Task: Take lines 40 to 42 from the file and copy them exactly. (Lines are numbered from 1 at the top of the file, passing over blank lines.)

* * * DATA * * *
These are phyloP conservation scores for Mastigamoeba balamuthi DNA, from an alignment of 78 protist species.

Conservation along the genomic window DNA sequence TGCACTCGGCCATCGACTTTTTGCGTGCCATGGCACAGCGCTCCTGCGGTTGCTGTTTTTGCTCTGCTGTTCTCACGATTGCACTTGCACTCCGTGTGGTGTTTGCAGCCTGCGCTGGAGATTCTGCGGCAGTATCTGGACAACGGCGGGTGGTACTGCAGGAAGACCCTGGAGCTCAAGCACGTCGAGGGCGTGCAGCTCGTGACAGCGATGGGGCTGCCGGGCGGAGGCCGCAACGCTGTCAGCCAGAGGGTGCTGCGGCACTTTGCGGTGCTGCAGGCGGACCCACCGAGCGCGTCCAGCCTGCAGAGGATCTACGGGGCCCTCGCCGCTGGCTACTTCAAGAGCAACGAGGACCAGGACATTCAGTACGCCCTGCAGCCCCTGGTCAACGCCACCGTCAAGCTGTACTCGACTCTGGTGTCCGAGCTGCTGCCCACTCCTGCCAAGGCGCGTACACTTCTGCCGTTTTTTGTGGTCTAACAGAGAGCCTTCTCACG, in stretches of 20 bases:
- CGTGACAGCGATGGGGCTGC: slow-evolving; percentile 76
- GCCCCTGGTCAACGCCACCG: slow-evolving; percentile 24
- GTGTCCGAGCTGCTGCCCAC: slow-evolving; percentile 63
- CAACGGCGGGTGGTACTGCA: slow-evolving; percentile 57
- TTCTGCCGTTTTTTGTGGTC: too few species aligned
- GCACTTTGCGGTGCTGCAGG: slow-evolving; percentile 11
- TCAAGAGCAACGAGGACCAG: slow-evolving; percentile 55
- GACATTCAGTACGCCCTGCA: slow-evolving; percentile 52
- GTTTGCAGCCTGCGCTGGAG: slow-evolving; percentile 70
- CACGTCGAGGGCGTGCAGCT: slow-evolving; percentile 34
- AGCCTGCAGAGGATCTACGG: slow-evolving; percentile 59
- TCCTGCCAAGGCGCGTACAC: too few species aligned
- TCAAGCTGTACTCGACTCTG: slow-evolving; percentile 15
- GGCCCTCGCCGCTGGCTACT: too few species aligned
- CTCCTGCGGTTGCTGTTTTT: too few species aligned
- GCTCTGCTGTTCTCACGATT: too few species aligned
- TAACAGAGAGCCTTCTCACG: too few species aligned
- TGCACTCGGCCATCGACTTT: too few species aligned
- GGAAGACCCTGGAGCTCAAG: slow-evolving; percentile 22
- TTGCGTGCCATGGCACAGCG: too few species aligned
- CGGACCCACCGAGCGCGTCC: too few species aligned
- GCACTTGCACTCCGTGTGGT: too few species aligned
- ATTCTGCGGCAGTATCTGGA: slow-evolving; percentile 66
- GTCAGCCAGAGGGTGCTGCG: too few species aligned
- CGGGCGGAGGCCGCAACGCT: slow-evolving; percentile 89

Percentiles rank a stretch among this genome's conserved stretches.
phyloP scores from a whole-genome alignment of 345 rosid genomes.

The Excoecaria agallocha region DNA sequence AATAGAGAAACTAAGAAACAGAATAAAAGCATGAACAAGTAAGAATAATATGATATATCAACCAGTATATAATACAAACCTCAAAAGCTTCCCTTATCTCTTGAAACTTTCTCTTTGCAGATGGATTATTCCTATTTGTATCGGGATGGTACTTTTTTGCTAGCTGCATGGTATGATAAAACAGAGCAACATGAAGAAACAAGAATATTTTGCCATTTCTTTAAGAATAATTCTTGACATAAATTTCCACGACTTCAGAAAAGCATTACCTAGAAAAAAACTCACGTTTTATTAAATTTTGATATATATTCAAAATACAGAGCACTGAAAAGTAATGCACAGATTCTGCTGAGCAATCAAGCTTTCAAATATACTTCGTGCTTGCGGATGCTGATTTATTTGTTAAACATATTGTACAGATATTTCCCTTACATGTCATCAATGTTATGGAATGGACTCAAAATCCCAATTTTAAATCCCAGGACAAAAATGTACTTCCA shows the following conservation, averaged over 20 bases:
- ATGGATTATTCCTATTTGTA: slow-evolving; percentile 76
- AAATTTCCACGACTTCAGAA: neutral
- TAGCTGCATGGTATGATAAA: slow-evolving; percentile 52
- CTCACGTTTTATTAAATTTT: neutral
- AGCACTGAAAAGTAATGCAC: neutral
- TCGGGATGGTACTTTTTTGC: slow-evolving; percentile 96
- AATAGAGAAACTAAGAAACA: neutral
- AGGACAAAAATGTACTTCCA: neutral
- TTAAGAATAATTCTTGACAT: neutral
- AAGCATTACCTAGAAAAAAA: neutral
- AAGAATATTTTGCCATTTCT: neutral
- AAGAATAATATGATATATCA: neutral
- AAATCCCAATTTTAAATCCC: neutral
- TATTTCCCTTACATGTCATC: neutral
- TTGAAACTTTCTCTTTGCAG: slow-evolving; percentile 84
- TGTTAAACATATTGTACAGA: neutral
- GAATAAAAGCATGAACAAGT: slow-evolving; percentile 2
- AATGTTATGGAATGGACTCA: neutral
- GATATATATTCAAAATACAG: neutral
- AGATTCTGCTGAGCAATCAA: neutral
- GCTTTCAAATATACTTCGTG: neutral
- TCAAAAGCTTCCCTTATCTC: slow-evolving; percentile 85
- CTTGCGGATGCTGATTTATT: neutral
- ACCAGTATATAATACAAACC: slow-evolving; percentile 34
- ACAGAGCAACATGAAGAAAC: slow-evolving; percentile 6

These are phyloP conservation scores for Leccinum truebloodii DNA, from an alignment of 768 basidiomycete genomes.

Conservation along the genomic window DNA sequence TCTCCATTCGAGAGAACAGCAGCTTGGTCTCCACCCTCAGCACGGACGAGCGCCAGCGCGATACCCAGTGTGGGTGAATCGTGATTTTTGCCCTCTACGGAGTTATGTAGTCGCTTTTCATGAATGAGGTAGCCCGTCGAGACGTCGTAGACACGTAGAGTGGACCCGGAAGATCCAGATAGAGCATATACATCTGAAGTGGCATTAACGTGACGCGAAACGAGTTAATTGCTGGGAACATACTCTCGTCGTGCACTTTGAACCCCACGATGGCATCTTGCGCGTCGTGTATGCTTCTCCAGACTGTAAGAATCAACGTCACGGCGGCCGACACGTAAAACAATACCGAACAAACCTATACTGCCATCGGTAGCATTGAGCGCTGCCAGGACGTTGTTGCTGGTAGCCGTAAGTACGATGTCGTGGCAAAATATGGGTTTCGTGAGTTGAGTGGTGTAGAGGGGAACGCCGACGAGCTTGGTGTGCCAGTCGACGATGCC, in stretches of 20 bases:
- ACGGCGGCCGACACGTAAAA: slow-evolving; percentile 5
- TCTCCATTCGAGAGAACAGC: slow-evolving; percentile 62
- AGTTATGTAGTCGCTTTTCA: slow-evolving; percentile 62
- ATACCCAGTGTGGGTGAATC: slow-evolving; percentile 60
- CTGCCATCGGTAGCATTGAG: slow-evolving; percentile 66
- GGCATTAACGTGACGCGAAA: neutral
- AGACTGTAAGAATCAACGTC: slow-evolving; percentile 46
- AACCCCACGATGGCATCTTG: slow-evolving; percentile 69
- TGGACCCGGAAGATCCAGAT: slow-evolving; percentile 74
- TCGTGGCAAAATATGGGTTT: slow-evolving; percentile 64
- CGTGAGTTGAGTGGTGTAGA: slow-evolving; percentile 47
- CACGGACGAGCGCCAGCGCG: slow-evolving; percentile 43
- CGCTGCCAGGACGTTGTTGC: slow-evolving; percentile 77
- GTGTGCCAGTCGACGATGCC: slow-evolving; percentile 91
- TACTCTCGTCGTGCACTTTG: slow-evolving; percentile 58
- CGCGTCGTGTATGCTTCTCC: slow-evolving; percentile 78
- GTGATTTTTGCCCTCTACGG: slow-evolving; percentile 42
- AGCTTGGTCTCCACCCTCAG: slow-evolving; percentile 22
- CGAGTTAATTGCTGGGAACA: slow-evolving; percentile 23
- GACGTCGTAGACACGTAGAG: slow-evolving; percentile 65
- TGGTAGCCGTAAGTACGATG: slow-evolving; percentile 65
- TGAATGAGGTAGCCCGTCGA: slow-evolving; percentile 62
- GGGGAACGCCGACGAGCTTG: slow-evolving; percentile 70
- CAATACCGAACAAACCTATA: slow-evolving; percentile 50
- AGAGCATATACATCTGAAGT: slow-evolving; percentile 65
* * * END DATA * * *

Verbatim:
- AAGCATTACCTAGAAAAAAA: neutral
- AAGAATATTTTGCCATTTCT: neutral
- AAGAATAATATGATATATCA: neutral